This October I am conducting a writing workshop in the mountains of upstate New York. Beautiful. I am thrilled about the change of scenery. I am excited about the workshop. I am going to be teaching improvisational techniques for writers.
I have 10 years experience teaching improv for actors and comics. It has been fun. I get a lot of good feed back. Several of my students have gotten jobs. Not necessarily in acting. I ran into one of my students about five years ago. I asked the standard teacher question, “So how are things going?”
“Great. I got out of show business.”
“Really?” I asked.
“Yes. It was your class that made me quit.”
“No. It was a good thing. I’m a writer now. I’ve had two books published. Working on my third. I owe it all to your class.”
I was confused. We talked a little more. Quite by accident, the ideas I had developed for one disciple were very suited for another: The writer.
I focused on creating a program that was writer specific. Since then I have taught several writer groups. I was brought up to Seattle to work with the writers of their NPR station, KUOW. The stories that came out of the sessions were wonderful.
The writers not only appreciated doing something different, the exercises we did inspired them to approach their work in new ways. I ran into Jeff Hansen, the program director of KUOW, last week in Seattle. Jeff said the staff was still talking about the workshop and wondered if I could do another one.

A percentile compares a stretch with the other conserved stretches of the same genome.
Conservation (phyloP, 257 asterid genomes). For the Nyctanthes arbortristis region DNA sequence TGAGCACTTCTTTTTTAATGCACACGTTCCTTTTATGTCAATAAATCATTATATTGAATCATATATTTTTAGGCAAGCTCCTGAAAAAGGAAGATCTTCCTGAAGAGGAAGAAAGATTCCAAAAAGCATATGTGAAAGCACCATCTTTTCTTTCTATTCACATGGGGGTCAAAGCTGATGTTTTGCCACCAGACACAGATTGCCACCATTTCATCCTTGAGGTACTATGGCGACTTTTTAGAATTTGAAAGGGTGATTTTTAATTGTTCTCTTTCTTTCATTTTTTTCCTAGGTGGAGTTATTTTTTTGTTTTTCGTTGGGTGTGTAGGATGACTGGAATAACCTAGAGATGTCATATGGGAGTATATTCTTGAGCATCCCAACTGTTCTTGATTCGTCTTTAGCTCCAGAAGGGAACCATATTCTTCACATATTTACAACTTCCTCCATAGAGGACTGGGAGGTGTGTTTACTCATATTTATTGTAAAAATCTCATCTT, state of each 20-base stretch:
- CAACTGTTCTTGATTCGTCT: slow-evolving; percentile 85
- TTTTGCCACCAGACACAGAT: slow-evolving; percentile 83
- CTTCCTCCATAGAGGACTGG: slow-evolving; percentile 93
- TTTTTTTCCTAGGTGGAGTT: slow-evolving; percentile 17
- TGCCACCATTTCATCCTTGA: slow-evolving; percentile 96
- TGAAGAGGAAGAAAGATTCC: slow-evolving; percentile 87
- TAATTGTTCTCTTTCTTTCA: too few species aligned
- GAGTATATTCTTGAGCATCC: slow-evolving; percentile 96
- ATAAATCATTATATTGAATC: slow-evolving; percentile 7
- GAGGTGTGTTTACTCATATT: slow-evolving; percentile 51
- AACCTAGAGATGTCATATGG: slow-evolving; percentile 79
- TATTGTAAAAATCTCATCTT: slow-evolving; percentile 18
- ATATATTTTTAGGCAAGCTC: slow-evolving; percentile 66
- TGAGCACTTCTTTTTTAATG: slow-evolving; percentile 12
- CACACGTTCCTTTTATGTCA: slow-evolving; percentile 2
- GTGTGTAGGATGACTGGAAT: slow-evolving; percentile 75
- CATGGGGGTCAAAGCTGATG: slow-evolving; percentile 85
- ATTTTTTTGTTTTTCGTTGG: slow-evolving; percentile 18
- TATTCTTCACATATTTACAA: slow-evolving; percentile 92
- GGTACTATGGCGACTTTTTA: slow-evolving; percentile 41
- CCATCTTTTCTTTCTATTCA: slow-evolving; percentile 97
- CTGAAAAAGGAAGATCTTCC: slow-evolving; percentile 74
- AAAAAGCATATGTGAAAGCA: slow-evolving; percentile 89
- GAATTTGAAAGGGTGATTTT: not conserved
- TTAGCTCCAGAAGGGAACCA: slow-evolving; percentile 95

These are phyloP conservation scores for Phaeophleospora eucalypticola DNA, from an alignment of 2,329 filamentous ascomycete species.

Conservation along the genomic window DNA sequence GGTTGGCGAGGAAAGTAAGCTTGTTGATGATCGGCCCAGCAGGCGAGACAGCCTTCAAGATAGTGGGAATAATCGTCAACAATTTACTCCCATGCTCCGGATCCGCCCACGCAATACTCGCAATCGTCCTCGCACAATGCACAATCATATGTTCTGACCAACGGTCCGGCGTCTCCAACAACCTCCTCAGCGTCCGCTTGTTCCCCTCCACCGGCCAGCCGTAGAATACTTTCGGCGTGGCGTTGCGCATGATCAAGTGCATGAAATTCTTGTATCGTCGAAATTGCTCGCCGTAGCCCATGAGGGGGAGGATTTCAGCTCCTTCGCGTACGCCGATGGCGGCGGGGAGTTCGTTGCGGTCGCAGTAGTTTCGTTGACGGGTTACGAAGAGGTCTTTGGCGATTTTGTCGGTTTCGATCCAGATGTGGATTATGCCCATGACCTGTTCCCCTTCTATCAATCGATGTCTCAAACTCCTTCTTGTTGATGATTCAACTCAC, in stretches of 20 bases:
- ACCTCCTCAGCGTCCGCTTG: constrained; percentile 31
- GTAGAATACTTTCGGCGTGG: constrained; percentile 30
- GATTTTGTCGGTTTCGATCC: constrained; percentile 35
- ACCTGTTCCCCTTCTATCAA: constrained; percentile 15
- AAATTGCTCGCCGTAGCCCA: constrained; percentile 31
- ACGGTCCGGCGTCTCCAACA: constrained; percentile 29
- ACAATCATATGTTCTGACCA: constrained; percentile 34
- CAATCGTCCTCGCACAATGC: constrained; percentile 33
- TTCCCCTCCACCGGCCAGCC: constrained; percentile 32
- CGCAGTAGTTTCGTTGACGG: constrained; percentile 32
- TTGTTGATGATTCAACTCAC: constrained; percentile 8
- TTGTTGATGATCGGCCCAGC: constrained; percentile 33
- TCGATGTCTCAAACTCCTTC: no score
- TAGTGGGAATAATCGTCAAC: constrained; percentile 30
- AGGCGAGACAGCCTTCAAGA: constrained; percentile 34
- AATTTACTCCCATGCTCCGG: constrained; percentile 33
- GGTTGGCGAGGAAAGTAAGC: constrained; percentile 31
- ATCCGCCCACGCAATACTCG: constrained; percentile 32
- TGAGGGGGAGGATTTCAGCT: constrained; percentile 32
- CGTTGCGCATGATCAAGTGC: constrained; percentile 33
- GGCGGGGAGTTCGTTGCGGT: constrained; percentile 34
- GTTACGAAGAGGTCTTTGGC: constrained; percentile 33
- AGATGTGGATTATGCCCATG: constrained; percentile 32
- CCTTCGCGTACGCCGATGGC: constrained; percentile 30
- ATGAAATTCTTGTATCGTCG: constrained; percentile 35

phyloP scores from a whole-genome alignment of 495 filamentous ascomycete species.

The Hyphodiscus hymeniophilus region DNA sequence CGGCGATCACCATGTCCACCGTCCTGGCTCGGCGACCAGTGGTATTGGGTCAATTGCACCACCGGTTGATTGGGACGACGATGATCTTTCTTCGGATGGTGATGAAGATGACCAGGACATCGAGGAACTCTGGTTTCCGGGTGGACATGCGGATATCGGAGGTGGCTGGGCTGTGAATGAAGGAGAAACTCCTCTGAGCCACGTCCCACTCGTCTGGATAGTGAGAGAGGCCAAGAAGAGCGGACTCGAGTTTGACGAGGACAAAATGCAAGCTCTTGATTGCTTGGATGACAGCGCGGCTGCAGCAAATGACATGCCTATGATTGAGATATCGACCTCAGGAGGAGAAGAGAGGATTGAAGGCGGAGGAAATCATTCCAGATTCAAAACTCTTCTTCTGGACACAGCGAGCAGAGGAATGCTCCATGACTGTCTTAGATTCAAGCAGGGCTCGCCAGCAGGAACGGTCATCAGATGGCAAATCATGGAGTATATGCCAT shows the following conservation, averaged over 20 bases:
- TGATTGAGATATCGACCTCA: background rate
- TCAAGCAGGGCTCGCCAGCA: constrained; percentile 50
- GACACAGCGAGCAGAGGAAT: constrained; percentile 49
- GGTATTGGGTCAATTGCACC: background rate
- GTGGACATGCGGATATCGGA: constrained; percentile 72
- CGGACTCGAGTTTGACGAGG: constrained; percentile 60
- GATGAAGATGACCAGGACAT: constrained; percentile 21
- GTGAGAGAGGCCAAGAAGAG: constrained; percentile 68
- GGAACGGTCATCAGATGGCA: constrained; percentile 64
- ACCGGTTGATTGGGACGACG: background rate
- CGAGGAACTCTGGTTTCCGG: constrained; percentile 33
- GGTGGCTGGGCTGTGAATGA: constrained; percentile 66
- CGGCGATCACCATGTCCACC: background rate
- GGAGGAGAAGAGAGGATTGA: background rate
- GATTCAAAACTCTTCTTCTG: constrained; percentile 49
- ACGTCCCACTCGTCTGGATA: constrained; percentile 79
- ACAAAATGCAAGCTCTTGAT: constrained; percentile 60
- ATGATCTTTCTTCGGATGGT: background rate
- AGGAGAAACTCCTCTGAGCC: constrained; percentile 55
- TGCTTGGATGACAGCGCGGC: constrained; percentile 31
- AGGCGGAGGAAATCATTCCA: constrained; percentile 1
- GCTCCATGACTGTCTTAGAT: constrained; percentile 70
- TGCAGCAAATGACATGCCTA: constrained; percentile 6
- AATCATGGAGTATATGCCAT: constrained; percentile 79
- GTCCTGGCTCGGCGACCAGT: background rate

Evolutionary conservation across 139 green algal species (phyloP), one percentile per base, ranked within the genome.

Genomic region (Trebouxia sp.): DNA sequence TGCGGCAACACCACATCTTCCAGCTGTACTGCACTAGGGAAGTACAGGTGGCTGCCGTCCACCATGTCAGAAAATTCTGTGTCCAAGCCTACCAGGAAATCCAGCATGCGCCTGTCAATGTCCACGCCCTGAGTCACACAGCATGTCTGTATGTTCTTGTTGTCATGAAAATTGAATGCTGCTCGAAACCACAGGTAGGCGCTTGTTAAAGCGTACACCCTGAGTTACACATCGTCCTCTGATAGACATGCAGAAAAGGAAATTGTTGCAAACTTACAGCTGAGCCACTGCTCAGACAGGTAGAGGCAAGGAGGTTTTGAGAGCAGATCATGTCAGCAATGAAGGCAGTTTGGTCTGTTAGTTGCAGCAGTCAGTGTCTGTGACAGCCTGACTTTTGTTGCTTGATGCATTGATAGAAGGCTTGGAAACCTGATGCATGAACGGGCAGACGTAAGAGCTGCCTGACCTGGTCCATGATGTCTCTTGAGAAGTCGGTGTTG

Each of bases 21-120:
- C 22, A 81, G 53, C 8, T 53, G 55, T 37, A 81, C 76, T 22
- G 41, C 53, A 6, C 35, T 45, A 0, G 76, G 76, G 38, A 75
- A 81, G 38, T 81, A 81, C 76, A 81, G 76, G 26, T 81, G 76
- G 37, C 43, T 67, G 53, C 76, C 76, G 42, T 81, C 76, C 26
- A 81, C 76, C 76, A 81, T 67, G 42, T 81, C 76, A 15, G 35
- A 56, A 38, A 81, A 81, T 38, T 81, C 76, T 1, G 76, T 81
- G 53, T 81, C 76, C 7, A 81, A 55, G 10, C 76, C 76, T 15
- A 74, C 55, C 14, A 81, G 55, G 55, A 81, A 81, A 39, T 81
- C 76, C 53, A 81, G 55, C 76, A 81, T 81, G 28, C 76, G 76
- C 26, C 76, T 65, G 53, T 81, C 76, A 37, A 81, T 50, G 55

Improvisation for writers not only directly attacks the so-called writer’s block, but informs new ways to look at structure, character, and the tone of a piece.
If you are thinking of a creative getaway in October, put writing in the Adirondacks on your list.
Here’s the link for more pictures and complete information for Dartbrook Writers Retreat.
Photo: Alex Anfanger, Lenny Jacobson as Jack and Ben Dolfe in Comedy Central’s Big Time in Hollywood, FL
Photo credit: Jesse Grant
I had a great acting teacher, Ed Kaye-Martin, who said, “Comfort is the enemy of the artist.” I found this encouraging. I was in graduate school at the time and was almost always uncomfortable. The downside was I had no idea what he meant. It went against everything I learned in undergraduate school. At SMU we studied Stanislavsky who said actors must always be relaxed. Very relaxed. To that end, we practiced slow breathing. We shook our hands and feet to relieve ourselves of tension. In movement class we did deep relaxation exercises that usually resulted in me falling asleep on the floor of the theater lobby. I got an A, so I guess I was doing it right.
Now I know what Ed’s great truth means. I can’t recreate it, but I recognize when the groove of chaos is working. Shooting Groundhog Day was a study in being uncomfortable. Besides the bitter cold, we kept getting new script pages daily. The arc of the film was honed as we shot it. Harold Ramis hadn’t decided yet what the singular day in the film was going to look like, so we shot and reshot the street scenes in various weather conditions – meaning we never had a day off. We never had an hour off. When the snow or rains came, we got the call and Bill Murray and I ran back to the street and began shooting again.